• 4 min read

New shades and shade pairs from the color circle

These instructions are intended for those of you who are interested in mixing your own, unique shades. Read here how to mix your own shades of paint and how you can use the Color Circle to help you. See a few useful videos on the subject at the end of the instructions.

About using the color wheel

The color wheel has 12 segments - parts, each of which represents one color.

The disc shows how the colors relate to each other, whether they are next to each other or diametrically opposite.

The color wheel helps to mix paints.

The two-sided color wheel contains three primary colors, red, yellow, and blue, and three secondary colors, green, orange, and violet (when two primary colors are mixed together, they form a secondary color).

The color wheel also has six tertiary colors, which are a mixture of primary and secondary colors. These are red-orange, yellow-orange, yellow-green, blue-green, blue-violet and red-violet.

Warm colors - reds, yellows and pinks - are on the other side. Cooler shades - blues, greens and purples - are on the opposite side of the circle.

Choose a color, for example green - then turn the inner wheel of the color circle to see what it looks like when you add red to the green you chose. Turn more and you can see how the green looks when you add yellow etc.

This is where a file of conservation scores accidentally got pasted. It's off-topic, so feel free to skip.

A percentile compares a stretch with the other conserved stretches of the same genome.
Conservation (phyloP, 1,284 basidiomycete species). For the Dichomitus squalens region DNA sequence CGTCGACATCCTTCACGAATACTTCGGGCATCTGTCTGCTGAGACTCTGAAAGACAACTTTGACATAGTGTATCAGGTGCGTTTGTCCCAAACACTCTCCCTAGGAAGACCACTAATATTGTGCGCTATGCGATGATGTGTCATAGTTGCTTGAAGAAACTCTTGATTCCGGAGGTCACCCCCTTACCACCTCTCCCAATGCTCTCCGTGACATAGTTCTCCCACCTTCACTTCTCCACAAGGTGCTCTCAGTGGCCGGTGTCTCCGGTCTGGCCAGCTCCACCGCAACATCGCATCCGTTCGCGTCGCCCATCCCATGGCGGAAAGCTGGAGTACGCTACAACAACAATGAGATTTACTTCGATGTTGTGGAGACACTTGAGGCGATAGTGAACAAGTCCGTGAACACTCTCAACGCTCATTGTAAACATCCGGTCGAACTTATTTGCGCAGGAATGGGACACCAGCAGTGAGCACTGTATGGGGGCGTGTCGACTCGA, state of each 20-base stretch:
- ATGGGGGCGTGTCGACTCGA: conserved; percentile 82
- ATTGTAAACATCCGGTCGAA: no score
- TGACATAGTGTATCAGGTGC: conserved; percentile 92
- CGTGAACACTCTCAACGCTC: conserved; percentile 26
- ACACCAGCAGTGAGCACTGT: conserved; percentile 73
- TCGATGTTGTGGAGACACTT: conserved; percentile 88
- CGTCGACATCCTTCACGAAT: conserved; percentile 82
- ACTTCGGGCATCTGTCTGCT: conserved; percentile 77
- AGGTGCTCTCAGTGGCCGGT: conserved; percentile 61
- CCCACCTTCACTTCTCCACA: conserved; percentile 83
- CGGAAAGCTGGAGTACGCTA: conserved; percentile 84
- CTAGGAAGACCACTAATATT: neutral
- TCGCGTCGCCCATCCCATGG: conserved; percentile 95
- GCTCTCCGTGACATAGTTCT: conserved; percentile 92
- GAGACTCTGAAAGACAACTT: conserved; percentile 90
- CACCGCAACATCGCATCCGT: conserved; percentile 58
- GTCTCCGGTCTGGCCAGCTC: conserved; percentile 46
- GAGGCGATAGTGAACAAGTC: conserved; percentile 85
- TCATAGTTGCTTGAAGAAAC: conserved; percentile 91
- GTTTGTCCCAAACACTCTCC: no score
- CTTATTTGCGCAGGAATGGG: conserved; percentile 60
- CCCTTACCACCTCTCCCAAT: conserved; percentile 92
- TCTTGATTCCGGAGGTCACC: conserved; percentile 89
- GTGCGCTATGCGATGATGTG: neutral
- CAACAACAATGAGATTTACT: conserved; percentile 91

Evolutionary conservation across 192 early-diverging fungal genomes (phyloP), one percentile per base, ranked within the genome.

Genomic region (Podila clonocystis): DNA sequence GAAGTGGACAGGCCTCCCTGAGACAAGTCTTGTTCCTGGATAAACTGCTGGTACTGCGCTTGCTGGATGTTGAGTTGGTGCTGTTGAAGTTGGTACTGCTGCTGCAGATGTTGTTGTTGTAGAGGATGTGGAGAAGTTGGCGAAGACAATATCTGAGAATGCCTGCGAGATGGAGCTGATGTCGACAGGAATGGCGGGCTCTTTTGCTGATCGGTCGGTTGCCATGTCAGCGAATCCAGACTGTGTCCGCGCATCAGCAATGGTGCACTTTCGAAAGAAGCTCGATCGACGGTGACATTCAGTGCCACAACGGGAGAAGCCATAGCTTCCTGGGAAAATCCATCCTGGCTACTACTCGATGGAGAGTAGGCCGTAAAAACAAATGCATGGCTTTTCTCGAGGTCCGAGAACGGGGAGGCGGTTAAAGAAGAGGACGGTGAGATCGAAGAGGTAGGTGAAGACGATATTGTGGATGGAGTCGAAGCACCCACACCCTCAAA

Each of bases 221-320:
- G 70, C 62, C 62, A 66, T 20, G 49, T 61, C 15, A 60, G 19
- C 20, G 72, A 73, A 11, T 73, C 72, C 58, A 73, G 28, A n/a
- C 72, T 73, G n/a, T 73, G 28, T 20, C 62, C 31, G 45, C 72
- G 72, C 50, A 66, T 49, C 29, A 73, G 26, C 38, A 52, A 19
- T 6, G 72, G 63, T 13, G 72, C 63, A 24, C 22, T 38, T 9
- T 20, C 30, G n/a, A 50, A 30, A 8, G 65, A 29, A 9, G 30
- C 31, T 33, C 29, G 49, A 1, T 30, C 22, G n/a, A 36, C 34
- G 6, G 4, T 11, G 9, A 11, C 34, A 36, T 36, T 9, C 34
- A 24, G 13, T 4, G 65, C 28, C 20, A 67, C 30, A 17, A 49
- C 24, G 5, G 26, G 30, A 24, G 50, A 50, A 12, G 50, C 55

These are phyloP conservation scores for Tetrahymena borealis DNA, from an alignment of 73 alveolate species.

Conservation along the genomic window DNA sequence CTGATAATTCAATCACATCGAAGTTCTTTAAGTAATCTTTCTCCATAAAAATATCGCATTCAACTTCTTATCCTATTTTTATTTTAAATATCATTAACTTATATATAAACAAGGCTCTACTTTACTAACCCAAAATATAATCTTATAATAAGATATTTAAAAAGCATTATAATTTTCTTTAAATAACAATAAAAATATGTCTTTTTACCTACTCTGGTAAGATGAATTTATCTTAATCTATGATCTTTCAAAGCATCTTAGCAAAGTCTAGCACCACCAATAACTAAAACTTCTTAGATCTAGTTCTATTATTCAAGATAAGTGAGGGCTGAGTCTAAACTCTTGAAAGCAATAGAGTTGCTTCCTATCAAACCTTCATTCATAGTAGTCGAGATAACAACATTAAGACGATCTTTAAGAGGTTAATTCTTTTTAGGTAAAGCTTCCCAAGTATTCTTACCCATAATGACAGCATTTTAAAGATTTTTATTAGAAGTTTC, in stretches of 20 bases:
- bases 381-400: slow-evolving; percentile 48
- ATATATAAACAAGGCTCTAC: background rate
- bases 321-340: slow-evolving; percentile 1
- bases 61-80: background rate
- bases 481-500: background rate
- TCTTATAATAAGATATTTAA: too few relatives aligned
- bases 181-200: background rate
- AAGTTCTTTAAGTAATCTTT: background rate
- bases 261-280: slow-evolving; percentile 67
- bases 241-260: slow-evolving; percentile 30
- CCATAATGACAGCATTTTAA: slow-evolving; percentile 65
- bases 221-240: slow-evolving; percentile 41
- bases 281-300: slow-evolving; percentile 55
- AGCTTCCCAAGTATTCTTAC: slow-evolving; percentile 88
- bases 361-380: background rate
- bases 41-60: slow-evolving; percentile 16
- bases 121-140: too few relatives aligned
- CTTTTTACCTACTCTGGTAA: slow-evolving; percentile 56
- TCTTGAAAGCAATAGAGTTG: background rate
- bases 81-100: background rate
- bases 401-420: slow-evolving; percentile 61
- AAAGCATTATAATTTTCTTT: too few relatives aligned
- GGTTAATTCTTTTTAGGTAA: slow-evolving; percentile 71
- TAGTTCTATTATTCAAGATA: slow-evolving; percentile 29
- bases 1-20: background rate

The color circle is double-sided

Turn the color wheel and look at the color green.

Place the inner disc of the circle aligned with green, and you will see three shades of green in the inner disc view:

Shade, Tone and Tint - with marking.

Shade: your chosen color + white

Tone: your chosen color + gray

Shade: the color of your choice + black

Mix the shades yourself using the color wheel of Frenchic paints.

Our Frenchic customers have skillfully mixed their own, unique shades, which you can find in the FB group with the search term COLOR RECIPE. Join the group here!

How do you use the color wheel to create functional color combinations for home decoration?

Using the color wheel to build a color scheme also requires an understanding of different types of color schemes in terms of home decoration ideas. Look at shades using the color wheel, together with color theory, without forgetting your own preferences.

The color circle is only your helper, but trust your own opinion and use shades that you like.

However, the color circle can be of great practical use, whether you are planning large ensembles or thinking about making one beautiful shade mix.

Mixing colors is fun and by mixing the shades yourself, you can find completely unique and personal shades for your use!

A hard-working shade mixer and painter always keeps white and black paint on his shelf, because with them you can mix countless shade combinations that nevertheless fit together beautifully - a good tip for renovation and interior painters!

Monochrome color schemes

Monochromatic color schemes create a harmonious, calm atmosphere, which is currently the top trend in interior painting. Right now it is trendy to paint the ceiling and moldings in the same or almost the same shade in addition to the walls.